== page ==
, as we had back in the day, , let's see. Password burdens changed the intervals between password reset requirements. , that's just a bad idea. Quite frankly, I'm a huge fan of eliminating passwords altogether. In the system because, , the biggest. Security. , risk in every health system is the people.

And the best way for them not to give away their passwords, just to not know their passwords. And there are a bunch of companies working on password lists, systems and mechanisms moving forward. So we don't even know. Our passwords. And, , to me, that's going to be the best place to get to as quickly as we can get there. But until we get there,

, changing your password every 90 days, 60 days, whatever. Your password. Policy is some are 30 days. , 30 days to me was too much of a burden on the clinician. 60 days, I think is what we settled on. , we could have gone out to 90 days, but again, the. With every day, you move that out. You just increase the.

, likelihood that an attacker can get in using those passwords. And again, I still think password Login is the way to, , the way to Eliminate password revalidation for, , prescriptions and non-controlled substances. We should be able to do this. With things like And that kind of stuff. So all this stuff is available. Make sense.

And to be honest with you, I don't think it's one thing. I think it's all Right. You should be doing all of these things. If, if, if the physicians are telling you that all of these things. Potentially can, , reduce the amount of burden on them and increase the time that they Should be looking at and doing every single

I reduce reduce note excess. This is not a technology thing per se. But, , , reduce the number of links that automatically pulling data from other parts of the EHR. This is mostly driven by. Your, , clinicians and requirements, but one of the things you have to do, you have to have a strong CMIO who was going to ask, why, why are we doing this? Is this something that we would do system wide? Is this something that contributes to a patient's safety is, is something that contributes to outcomes.

And we have to ask ourselves why we ended up with a lot of processes and alerts falls into this category. We ended up with a lot of processes and a lot of, a lot of alerts. That just over time. Have no meaning. And by the way, Alerts is one of those things you should go through your alerts annually.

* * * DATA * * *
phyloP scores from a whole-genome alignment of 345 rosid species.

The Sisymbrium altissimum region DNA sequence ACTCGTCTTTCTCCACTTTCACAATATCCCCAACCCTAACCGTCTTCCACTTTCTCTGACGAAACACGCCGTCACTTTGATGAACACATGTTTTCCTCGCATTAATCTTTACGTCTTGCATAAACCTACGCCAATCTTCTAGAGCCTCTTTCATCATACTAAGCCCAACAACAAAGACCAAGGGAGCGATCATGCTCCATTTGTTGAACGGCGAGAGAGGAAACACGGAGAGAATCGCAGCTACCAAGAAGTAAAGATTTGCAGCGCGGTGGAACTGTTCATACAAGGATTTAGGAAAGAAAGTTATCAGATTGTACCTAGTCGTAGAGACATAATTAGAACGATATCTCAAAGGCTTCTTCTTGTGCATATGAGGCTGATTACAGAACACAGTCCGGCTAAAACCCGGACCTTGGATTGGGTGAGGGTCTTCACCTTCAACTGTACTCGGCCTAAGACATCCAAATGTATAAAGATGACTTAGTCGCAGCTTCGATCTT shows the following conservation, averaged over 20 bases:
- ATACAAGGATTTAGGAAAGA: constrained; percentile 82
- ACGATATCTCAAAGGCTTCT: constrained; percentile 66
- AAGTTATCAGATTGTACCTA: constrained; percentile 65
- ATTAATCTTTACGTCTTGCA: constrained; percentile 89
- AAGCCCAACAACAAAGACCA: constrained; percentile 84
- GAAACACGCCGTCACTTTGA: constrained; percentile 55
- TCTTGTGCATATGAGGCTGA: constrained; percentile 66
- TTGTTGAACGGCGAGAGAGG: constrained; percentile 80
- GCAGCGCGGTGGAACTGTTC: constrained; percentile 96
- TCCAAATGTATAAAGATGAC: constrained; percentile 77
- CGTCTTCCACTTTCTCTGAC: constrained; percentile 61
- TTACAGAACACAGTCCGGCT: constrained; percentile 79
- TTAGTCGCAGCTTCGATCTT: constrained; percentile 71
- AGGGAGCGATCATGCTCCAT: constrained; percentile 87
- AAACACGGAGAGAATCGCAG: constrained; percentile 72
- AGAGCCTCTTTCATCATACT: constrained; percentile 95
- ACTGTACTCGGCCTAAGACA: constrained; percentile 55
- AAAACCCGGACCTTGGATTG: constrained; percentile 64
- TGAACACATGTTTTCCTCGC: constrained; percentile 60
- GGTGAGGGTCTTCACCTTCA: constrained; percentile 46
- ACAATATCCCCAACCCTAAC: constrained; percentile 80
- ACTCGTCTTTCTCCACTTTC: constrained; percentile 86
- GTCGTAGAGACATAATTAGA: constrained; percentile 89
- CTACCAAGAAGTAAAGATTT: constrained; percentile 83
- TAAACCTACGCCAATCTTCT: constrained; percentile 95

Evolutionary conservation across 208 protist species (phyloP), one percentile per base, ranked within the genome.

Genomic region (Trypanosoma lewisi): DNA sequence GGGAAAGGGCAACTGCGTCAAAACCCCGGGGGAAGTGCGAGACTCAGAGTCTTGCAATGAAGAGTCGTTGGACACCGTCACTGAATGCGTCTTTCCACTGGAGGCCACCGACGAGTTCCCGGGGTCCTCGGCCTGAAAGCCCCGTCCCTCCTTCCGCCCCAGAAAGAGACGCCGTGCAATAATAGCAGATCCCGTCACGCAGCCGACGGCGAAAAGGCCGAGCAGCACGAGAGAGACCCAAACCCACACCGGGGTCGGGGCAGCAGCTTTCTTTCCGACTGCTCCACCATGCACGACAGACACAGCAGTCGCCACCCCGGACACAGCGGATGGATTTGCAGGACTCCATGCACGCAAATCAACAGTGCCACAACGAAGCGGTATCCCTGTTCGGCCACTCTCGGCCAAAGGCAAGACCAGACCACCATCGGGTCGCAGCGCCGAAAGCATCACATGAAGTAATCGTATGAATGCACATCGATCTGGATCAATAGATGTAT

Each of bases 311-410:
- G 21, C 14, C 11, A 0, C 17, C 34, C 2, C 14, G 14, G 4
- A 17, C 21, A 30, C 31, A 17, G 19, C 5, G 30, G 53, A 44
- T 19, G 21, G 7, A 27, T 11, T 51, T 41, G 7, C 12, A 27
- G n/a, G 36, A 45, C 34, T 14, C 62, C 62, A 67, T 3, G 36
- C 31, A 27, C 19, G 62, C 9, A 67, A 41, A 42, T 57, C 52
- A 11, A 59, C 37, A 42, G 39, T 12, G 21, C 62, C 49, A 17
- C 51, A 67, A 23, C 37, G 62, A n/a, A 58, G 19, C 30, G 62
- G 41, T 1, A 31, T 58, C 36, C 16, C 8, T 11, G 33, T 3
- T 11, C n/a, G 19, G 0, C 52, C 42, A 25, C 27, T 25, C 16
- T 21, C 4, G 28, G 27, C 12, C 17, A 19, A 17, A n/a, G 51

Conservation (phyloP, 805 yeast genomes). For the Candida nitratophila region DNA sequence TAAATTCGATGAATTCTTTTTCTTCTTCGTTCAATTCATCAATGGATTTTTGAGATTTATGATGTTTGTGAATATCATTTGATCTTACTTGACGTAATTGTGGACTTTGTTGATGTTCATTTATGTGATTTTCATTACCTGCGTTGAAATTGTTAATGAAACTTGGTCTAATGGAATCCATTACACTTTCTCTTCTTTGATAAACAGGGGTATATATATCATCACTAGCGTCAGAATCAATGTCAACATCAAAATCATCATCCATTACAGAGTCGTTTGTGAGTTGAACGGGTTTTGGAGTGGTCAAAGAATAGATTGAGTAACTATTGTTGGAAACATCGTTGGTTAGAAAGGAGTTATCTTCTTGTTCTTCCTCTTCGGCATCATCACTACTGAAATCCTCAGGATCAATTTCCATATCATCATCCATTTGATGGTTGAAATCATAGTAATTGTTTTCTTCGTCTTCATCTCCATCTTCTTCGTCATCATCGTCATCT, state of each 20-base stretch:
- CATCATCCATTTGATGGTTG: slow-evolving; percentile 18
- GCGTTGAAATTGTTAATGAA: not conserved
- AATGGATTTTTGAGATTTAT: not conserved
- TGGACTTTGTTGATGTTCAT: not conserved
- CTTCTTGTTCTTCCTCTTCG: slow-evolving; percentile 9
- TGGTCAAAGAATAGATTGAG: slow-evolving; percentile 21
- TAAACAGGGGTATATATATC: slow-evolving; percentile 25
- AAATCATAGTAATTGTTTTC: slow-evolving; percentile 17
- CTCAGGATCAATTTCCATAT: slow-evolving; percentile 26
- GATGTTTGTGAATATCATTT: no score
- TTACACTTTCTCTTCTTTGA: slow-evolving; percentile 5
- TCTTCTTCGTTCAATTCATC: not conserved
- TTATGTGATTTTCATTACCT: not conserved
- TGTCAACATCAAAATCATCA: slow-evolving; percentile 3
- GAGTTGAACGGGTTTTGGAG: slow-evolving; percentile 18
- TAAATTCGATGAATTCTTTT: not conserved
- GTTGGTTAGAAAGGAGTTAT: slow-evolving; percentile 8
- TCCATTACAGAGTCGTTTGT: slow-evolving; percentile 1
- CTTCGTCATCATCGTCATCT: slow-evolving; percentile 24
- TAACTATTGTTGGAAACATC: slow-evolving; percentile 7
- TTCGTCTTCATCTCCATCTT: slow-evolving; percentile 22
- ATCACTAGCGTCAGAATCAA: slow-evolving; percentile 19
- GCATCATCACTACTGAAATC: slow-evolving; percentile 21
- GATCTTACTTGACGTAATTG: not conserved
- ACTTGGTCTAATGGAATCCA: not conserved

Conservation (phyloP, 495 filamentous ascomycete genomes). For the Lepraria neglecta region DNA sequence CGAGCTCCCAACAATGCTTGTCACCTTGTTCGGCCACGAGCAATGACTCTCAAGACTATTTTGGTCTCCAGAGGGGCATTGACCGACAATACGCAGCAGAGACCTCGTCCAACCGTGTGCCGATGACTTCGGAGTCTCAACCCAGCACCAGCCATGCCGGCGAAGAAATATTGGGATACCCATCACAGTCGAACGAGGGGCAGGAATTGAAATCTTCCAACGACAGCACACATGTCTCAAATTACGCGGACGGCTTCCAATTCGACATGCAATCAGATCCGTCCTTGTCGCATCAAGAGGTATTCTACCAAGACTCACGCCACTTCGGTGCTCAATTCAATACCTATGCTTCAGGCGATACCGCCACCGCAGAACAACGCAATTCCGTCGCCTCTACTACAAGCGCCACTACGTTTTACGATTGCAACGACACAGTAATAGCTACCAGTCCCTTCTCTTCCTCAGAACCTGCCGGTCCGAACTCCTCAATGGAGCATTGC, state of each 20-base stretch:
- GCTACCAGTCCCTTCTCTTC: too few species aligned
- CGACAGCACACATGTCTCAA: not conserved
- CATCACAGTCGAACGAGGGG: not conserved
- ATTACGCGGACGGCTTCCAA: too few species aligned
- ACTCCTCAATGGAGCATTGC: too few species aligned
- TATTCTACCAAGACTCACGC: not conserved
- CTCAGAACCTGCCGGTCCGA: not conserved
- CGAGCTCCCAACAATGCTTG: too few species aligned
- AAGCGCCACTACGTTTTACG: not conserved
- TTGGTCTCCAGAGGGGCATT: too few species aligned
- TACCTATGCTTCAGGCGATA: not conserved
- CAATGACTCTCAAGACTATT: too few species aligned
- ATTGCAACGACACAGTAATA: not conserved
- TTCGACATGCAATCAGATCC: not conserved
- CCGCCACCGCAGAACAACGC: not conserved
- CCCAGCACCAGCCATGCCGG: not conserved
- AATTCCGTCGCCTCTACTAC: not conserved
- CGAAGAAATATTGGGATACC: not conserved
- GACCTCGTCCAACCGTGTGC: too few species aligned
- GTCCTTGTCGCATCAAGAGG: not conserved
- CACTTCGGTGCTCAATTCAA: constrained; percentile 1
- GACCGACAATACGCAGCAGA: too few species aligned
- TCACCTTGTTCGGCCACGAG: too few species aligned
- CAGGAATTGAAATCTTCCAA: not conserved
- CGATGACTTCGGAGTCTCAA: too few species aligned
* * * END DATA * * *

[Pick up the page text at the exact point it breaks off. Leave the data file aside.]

And cut down on the number of alerts, because if you don't cut down on them, The human brain cuts down Automatically. Like we can, we have a cognitive load that we can handle and a cognitive load that we cannot handle. And our brain is really smart this way and it just shuts them off. Right. So if you're getting.

, 10 alerts, every 15 minutes or five alerts, every 15 minutes or whatever. And you just say, ignore, ignore, ignore, ignore, ignore your brain gets really smart. And it just ignores them for you. So, , alerts lose their meaning. If you have too many of them should go through them. , , are they necessary? Are they, , helping to provide better care? Those kinds of things renewed.

Reduced note, excess is probably a process problem. You need a strong leader. Who is going to ask the question? Why, why are we doing this and good governance around changes to the EHR? Shouldn't just do it to make the loudest physician happy. , there should be a process that it goes through so that people understand why we're making the changes we're making. And there should be strong consideration given to the clinician.

, time and burden. And then the last I left this last one for simplify order entry process. And some people commented on. , things like ambient clinical listening and those kinds of things. And that falls into this category. There's a bunch of technologies that In this area. And, , , every time I mentioned a technology there's there's costs, there's training there's time.